Panel Discussion and Special Presentation
The organizers of AGILE 2018 are very pleased to announce two special additions to the conference program that should be of great interest to all GIS practitioners, a panel discussion and special presentation, both featuring Dr. Michael Goodchild:
"Panel Discussion - Conceptualizing a Geospatial Software Institute (GSI)" - June 13, 2018
Throughout the globe, changes and concerns such as emergency management, population growth, and rapid urbanization are creating scientific and societal challenges that are both localized and interdependent across space and time. Data related to location (i.e., geospatial data) collected and used for academic, governmental, and industrial purposes urgently needs innovative geospatial software to allow such data to be transformed into valuable insights and significant scientific knowledge. Fields such as agriculture, ecology, emergency management, environmental engineering and sciences, hydrology, geography and spatial sciences, geosciences, national security, public health, and social sciences all require geospatial data and software to make important advances. This project funded by the U.S. National Science Foundation seeks to conceptualize a Geospatial Software Institute (GSI) as a long-term hub of excellence in software infrastructure that will bring together the diverse research communities that use advanced geospatial data analysis software to do their research.
The project will develop a strategic plan for such a Geospatial Software Institute, that is, develop the vision and roadmap of the Institute by mobilizing the relevant communities and stakeholders. The central goal of this project is to understand how to structure and implement a GSI as a long-term hub of excellence in advanced geospatial software infrastructure, that can bring together and serve the advanced and diverse geospatial research and education communities. The project will bring together the perspectives of diverse academic, governmental, and industrial institutions as well as international partners to better understand the requirements for a GSI, identify potential software contributors, and then develop the mission, vision and plan for the GSI. A community report will additionally be produced, that will assess critical science and engineering needs as well as promising solutions for high-performance geospatial software. Finally, this project will make useful contributions to the strategic objectives of the U.S. National Strategic Computing Initiative (NSCI).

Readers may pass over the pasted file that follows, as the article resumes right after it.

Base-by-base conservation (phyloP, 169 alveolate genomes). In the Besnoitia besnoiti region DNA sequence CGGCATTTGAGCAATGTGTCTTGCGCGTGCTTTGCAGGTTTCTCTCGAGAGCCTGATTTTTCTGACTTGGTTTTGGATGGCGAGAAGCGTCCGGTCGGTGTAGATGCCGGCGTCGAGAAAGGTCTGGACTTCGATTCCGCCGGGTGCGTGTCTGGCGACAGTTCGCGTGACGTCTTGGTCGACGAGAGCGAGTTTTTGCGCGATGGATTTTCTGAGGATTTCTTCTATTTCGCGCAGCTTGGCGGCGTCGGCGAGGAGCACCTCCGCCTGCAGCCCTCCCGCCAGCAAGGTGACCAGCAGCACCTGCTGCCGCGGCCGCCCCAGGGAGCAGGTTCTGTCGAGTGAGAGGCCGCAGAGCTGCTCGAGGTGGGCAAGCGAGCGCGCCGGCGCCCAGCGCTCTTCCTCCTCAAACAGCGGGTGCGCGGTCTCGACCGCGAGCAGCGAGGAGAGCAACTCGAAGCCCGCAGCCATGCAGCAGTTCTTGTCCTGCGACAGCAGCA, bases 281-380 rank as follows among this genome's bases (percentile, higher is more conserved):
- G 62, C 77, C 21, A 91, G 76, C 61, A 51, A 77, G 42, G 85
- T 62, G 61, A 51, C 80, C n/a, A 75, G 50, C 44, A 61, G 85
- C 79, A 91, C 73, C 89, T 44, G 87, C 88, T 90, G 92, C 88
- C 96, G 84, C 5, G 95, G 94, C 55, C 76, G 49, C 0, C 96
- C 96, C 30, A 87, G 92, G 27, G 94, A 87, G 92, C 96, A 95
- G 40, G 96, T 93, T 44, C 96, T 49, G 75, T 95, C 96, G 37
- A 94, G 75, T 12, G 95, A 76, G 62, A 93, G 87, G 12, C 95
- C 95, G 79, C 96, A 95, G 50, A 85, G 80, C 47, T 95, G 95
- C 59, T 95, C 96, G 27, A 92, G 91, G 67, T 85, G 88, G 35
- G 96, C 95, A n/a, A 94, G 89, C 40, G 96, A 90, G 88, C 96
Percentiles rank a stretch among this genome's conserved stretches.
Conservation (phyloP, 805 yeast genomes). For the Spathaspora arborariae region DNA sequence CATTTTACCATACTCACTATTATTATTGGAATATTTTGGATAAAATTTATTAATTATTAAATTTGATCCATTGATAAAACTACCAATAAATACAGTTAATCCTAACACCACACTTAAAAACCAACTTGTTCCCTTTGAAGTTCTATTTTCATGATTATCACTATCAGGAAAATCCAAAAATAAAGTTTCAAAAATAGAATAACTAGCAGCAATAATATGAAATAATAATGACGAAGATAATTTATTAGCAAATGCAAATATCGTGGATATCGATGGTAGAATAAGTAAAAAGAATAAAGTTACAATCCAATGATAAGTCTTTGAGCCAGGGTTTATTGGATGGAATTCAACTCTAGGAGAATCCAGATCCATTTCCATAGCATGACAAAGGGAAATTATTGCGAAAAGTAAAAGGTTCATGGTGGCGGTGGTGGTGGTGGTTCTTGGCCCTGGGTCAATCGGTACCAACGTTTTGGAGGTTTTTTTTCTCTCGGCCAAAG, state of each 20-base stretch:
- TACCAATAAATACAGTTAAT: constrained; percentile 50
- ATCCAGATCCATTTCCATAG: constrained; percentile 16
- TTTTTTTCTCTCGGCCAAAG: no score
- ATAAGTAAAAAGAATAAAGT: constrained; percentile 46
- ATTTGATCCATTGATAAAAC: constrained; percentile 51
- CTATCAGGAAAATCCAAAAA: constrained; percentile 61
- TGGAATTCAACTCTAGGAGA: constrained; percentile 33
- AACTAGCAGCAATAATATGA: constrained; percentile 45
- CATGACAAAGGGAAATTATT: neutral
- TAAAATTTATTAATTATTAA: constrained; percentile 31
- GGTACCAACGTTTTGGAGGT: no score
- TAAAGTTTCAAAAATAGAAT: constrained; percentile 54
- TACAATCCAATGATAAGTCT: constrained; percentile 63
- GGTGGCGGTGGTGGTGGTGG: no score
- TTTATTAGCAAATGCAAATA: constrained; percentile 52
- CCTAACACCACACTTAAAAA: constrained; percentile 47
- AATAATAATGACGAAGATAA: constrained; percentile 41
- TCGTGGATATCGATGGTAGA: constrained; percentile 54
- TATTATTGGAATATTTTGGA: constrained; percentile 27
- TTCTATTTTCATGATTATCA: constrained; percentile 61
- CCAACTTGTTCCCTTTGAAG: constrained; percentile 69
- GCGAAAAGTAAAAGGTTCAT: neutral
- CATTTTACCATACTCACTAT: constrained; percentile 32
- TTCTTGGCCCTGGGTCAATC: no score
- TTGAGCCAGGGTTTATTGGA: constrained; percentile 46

Participants in the panel discussion will include:
Mike Goodchild - University of California, Santa Barbara - http://www.geog.ucsb.edu/~good
Shaowen Wang - University of Illinois, Urbana-Champaign - https://www.geog.illinois.edu/people/shaowen
Martin Raubal - ETH Zürich - http://www.raubal.ethz.ch/
Mike Gould - Esri - http://www.esri.com
Marinos Kavouras - National Technical University of Athens - https://agile-online.org/index.php/community/council#marinos-kavouras
The organizers of AGILE 2018 are also very pleased to announce the following special presentation as part of the conference program:
Prof. Michael Goodchild - June 14, 2018
"Reimagining the history of GIS"
Fifty years after the initial efforts that coalesced as GIS, it is possible to look back and ask whether the decisions made then are still viable. Those decisions were constrained by the computing environment of the time, which was extremely primitive compared to today’s. The Canada Geographic Information System is used to illustrate those decisions and their consequences. Today it is possible to imagine a very different birth of GIS, based on globes rather than maps, and with positional uncertainty and spatial resolution addressed at the outset. Hierarchical data structures for the globe are introduced, and the advantages of congruent geography are discussed. GIS today still reflects in part the constraints of computing in the mid 1960s.
Dr. Michael F. Goodchild is Emeritus Professor of Geography at the University of California, Santa Barbara, where he also holds the title of Research Professor. He is also Distinguished Chair Professor at the Hong Kong Polytechnic University and Research Professor at Arizona State University, and holds many other affiliate, adjunct, and honorary positions at universities around the world. Until his retirement in June 2012 he was Jack and Laura Dangermond Professor of Geography, and Director of UCSB’s Center for Spatial Studies. He was elected member of the National Academy of Sciences and Foreign Member of the Royal Society of Canada in 2002, member of the American Academy of Arts and Sciences in 2006, and Foreign Member of the Royal Society and Corresponding Fellow of the British Academy in 2010; and in 2007 he received the Prix Vautrin Lud. He was Chair of the National Research Council’s Mapping Science Committee from 1997 to 1999, and of the Advisory Committee on Social, Behavioral, and Economic Sciences of the National Science Foundation from 2008 to 2010. His research interests center on geographic information science, spatial analysis, and uncertainty in geographic data